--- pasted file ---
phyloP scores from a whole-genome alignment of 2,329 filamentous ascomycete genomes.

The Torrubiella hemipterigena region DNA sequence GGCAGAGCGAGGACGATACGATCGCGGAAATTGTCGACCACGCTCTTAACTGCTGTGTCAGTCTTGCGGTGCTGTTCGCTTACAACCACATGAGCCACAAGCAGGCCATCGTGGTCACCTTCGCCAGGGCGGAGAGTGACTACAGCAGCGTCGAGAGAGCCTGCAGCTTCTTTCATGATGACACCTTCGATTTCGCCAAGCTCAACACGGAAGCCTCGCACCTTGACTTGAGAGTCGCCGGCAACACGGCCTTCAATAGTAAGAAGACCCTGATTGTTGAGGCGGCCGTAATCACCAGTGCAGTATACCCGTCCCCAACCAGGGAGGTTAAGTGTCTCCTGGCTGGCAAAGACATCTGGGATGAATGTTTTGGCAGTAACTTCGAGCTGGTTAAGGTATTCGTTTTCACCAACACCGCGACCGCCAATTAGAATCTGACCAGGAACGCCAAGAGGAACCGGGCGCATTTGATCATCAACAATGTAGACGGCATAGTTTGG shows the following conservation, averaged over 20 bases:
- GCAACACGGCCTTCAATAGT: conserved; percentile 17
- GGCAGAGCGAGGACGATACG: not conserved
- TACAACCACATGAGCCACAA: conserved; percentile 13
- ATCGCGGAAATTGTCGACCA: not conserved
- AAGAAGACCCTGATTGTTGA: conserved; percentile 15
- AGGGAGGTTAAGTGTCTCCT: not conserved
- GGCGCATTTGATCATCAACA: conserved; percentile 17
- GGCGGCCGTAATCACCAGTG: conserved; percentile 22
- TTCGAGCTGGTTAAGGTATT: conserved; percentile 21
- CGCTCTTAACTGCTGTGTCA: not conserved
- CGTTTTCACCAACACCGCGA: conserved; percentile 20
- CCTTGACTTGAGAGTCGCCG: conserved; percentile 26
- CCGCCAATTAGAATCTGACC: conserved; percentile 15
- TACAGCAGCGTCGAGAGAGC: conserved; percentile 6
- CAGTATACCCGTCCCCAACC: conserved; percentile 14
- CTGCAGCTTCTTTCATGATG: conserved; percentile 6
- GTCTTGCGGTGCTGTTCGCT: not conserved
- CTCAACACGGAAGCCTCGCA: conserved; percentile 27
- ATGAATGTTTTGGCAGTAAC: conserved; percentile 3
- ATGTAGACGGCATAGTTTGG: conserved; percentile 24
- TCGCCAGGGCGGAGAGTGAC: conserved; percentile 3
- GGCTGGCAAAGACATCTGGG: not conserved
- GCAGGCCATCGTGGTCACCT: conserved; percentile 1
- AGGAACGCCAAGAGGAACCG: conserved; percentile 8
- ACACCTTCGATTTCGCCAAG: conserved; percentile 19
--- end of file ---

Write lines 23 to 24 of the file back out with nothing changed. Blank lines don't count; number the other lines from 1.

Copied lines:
- TCGCCAGGGCGGAGAGTGAC: conserved; percentile 3
- GGCTGGCAAAGACATCTGGG: not conserved